PART 3 - MORE QUESTIONS AFTER 1st
Well .... We did our first brine this weekend. The results
were rather incredible. Very juicy and tender meat.
There was, however, too much salt for the breasts, and almost
right for the full-sized hen. We did use Kosher salt, and we did
let the solution cool completely before we added the poultry. We
also did wash the poultry twice before we let it dry - smoked 9
===> a) Would using sea salt, which supposedly has less
sodium, be as good as using regular or Kosher salt ?
KIT: No. Use kosher (doesn't have to be capitalized) or
pickling salt. Save sea salt for baking bread. To reduce the
sodium, use less salt.
Someone Else: No, it would just be a lot more expensive.
Don't use regular salt either. Stick with Kosher salt.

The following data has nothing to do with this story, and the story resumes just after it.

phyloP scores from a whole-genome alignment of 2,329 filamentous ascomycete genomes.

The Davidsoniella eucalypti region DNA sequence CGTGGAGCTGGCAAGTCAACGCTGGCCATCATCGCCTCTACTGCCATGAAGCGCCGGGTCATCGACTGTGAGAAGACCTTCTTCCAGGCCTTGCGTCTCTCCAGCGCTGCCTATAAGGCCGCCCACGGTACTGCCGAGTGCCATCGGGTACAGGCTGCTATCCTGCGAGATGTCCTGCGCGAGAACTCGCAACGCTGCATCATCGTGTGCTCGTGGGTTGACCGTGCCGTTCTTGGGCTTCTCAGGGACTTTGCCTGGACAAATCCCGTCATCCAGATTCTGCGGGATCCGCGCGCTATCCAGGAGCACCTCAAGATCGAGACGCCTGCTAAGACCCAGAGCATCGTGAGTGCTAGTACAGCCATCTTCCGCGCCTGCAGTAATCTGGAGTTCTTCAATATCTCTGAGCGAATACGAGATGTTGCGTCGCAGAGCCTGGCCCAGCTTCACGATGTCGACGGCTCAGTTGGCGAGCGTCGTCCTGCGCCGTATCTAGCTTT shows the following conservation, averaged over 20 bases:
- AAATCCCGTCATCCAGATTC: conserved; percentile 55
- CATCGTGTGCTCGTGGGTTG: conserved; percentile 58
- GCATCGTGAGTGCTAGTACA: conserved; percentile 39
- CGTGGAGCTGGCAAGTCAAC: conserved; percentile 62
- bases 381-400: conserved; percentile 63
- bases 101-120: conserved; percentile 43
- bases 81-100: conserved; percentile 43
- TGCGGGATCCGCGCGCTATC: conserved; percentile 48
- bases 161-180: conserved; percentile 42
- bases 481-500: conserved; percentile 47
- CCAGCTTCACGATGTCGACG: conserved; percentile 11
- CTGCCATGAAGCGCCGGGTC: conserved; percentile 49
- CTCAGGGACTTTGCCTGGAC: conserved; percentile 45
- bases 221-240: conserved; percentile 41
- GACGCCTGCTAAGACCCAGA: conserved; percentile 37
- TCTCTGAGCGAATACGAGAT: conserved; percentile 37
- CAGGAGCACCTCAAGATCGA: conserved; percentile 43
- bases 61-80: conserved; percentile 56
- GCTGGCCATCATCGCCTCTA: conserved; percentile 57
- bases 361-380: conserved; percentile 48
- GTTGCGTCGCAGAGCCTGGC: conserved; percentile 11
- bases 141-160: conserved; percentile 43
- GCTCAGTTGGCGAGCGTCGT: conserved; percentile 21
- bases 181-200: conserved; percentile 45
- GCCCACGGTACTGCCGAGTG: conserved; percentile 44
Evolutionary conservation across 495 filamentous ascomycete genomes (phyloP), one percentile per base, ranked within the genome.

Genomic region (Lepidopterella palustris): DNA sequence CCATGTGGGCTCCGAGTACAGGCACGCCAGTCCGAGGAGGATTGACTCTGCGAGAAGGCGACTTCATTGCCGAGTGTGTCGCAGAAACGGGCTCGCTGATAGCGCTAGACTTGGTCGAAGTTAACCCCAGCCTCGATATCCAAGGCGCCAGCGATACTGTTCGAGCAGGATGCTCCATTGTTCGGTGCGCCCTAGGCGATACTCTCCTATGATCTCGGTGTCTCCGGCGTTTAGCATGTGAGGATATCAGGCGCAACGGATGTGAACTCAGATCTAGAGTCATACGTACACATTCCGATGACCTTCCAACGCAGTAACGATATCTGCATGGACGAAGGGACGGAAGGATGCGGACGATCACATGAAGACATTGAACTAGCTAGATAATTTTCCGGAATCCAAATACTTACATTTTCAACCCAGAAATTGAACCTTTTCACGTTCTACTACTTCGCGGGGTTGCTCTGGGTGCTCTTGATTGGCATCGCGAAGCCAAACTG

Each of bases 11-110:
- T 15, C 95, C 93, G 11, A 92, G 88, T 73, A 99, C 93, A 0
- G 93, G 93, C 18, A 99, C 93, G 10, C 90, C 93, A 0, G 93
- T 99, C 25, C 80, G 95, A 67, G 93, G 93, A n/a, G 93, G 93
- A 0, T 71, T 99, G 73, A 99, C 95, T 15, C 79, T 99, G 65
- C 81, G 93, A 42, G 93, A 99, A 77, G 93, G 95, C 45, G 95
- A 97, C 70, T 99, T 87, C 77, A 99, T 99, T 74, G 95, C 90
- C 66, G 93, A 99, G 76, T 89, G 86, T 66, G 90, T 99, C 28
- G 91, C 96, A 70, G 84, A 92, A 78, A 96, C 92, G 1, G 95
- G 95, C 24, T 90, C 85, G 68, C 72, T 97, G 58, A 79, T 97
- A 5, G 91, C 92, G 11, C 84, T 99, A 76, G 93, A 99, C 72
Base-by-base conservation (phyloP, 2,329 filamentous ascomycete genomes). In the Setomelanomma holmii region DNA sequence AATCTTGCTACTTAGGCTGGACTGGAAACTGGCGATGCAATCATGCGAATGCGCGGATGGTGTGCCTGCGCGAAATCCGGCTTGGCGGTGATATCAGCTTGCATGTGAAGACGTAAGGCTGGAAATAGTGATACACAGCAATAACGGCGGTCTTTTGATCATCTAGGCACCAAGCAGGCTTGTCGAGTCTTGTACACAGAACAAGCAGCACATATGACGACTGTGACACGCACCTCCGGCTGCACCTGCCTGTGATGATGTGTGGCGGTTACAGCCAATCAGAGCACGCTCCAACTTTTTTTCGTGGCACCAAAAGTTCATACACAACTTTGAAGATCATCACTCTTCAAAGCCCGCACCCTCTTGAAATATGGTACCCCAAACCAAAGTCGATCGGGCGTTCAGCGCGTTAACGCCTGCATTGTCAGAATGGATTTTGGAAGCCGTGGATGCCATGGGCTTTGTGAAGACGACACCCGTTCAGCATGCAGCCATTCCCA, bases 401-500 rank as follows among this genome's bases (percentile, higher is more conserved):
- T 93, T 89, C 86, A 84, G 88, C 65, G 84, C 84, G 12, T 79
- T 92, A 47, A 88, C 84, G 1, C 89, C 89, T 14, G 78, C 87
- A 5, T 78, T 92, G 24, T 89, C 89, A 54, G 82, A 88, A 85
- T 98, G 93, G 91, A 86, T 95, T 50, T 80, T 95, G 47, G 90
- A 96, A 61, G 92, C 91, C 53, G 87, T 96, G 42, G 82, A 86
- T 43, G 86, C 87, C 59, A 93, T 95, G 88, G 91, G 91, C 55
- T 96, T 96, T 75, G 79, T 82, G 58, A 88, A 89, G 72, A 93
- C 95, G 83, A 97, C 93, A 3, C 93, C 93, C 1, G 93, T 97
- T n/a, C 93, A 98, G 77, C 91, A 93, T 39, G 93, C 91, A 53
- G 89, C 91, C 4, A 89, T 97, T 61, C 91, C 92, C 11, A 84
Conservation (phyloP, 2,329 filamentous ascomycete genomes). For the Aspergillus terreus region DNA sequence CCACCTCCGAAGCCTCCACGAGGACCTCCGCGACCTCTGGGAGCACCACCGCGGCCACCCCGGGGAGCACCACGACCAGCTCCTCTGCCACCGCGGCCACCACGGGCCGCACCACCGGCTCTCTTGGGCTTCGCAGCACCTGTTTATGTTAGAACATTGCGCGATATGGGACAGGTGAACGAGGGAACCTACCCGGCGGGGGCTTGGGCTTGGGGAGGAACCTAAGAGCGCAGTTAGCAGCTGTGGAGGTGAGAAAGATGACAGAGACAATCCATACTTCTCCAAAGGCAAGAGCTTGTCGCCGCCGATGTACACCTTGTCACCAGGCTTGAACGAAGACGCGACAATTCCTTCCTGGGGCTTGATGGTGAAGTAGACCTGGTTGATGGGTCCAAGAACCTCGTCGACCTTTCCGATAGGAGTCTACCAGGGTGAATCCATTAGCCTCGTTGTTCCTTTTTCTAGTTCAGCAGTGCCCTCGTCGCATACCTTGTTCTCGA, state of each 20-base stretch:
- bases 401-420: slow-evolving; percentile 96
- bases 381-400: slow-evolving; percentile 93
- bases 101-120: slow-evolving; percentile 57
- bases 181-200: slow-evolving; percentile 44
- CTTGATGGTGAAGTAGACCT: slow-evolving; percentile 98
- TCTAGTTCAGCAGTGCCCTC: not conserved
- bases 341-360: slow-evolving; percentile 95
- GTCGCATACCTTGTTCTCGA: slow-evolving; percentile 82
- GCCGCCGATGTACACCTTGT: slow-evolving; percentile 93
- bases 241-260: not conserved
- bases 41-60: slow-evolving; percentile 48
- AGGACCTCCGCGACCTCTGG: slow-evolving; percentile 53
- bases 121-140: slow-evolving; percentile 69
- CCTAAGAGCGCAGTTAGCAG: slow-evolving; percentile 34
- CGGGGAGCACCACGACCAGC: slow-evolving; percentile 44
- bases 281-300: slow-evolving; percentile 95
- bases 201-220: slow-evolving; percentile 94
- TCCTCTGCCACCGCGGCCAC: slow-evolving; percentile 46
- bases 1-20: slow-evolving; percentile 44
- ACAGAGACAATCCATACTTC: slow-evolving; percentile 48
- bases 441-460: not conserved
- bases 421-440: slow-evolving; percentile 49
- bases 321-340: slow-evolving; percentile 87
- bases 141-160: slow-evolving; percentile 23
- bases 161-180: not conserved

===> b) Can the percentage of salt used in the solution (1
cup per gallon) be reduced without affecting the brining process
KIT: Oooo !..... 3/4 cup per gallon is the upper end !!!
Add 1/2 cup brown sugar. It will reduce the salt flavor.
S.E. : Yes. The starter for my brine has 3/4 cup of Kosher
salt and 2/3 cup of white sugar. The sugar seems to reduce the
===> c) Can Dr. Pepper be substituted for 1/2 of the water
? Example: 1/2 gal water, 1/2 gal Dr. Pepper, 3/4 cup sea salt,
other spices as desired. (And the "Dr. Pepper" could
also include orange juice, beer, apple juice, etc.).
KIT: Keep away from acids in the brine. It will cause the
meat's exterior to get mushy. Dr Pepper is loaded with
S.E.: Well, I don't know about Dr. Pepper. Belly swears by
it. You want to increase the sugar level in your brine, and Dr.
Pepper might just work. Stay away from any acidic liquid such as
orange juice or vinegar when brining tender cuts of meat.
===> d) Any further comments.
KIT: Yeah...What's wrong with Glavine?